Hella Awkward

Tuesday nights, I’m generally sitting somewhere in Los Angeles at Da Poetry Lounge (DPL) where hundreds of poets, poetresses, rappers, musicians and devout listeners congregate to pray amongst commonalities of pain and triumph.

Shit’s pretty serious most of the time. And the place has got some (obvious) rules. Only piss in the toilet hole, not around it. Respect the poets. A great audience makes a great poet. And poets, ya’ll only got three minutes to work it, so edit the epic.

Most slam poets come here to express what oftentimes is silenced and damaged, and with that being said you can guess the ambiance that creeps up. It’s intense. It’s painful. It’s touching. And you listen and you respect the brave voices.

I remember my first time on the mic. I was so horrified that I could feel the pages in my hand shaking so hard that I gave in and stopped repressing it. I stopped in the middle because I couldn’t read the size 8 font or remember how to speak English again. And afterwards I didn’t show my face until I was certain they’d all forgotten it.

So after several weeks, I went back tonight.

The poets were stunning. Each voice was so unique and had something special to say, that they were here, that they’ve overcome something insurmountable and believed in themselves and in their stories and to grow the courage and share them with us.

I was serious. So serious.

And then, a man fresh off the boat from Italy preformed his very own pop song. The crowd roared in laughter and within milliseconds it was socially acceptable to laugh, at or with I couldn’t tell.

But later on in the night, his friend performed.. quite the unusual type to do so at a place like DPL. This guy strutted on the stage with his hiking sandals and an oversized hemp jacket and long blonde hair… I was waiting for what he had to say.

And then he opened his mouth. He straight up sounded like Keaunu Reeves in Bill & Ted’s Excellent Adventure. He read his philosophies on the universe and what have you from his phone. And he looked at us all. “Fire.” “Earth.” “Water.” “Universe.” And he paused, and said things with such a distinct pothead accent. “And like, you.” His transitions killed me. I couldn’t hold it in. I’ve never not taken a poet seriously, regardless of their skill levels. But I burst like I was in a third grade classroom, where giggling would buy you detention and a dirty look from the teacher. I looked down at my crossed legs and giggled, and shut my mouth. I prayed it would be over. He read another poem. It intensified. I needed to bust out of the room before I’d get kicked out for being disrespectful. He performed a third poem, which is highly discouraged for time’s sake. This would be my final blow. And thank goodness the DJ, Brotha Gimel, decided his performance was way too long and sounded the warning signal. The poet continued gracefully. Gimel turned up the music and turned off the lights. He walked off the stage, and the EMCEE came on and subtly commented that that shit was kinda damn long. And the folks behind me bumped fists in solidarity and agreed with my rude laughter.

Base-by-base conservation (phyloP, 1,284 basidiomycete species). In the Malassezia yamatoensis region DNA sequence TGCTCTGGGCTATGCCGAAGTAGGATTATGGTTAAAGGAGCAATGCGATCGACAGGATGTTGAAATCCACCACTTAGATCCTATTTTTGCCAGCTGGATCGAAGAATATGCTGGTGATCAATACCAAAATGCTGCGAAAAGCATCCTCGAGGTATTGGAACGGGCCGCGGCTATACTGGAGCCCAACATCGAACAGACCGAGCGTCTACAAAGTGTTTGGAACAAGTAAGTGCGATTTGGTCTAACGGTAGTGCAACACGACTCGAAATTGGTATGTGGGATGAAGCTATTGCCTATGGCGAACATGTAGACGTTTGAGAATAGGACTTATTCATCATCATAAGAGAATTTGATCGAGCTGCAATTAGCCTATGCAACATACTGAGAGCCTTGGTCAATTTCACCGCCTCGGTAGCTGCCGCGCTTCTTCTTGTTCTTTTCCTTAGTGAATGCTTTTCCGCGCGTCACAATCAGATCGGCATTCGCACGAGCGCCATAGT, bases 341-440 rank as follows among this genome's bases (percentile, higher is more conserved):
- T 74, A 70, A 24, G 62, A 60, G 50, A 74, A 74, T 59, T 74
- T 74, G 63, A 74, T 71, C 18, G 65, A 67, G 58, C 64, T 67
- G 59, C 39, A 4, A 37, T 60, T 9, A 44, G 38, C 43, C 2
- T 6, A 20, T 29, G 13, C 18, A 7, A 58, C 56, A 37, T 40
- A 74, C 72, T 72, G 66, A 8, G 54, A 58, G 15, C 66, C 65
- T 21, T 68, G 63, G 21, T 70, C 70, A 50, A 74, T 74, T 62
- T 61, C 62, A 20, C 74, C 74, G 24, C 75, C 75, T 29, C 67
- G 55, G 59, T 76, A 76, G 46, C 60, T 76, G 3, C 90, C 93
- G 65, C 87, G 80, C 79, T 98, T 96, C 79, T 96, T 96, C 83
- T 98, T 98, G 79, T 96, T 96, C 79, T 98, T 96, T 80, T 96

I didn’t know what came over me. I felt super horrible for dissing a poet in a space where their secrets and stories should be respected. But I didn’t even laugh that much at the Laugh Factory last week. I like that I’ve grown a sense of humor, at least.



One thought on “Hella Awkward

  1. The DPL sounds like an amazing event! Thank you for reporting, often I hear about readings and people say they’ve been to them but there is no details as to what happened, who was jaw-dropping and who one would recommend. What I love about open-mics is that anyone at all can perform (and yes, the whole 3 minute rule is a must) so you get lots of poets who aren’t very polished, but if you’re patient there will be that one amazing one who blows your socks off. That said, I won’t pretend bad poetry isn’t a torture to sit through, which is why readings should always be in dim rooms so no one can recognize who giggled. But personally I’d much rather have someone giggle at me than yell obscenities (West Michigan poetry readings seem to attract a rather rude crowd at times, I’ve noted). Thanks for sharing this! Cheers!

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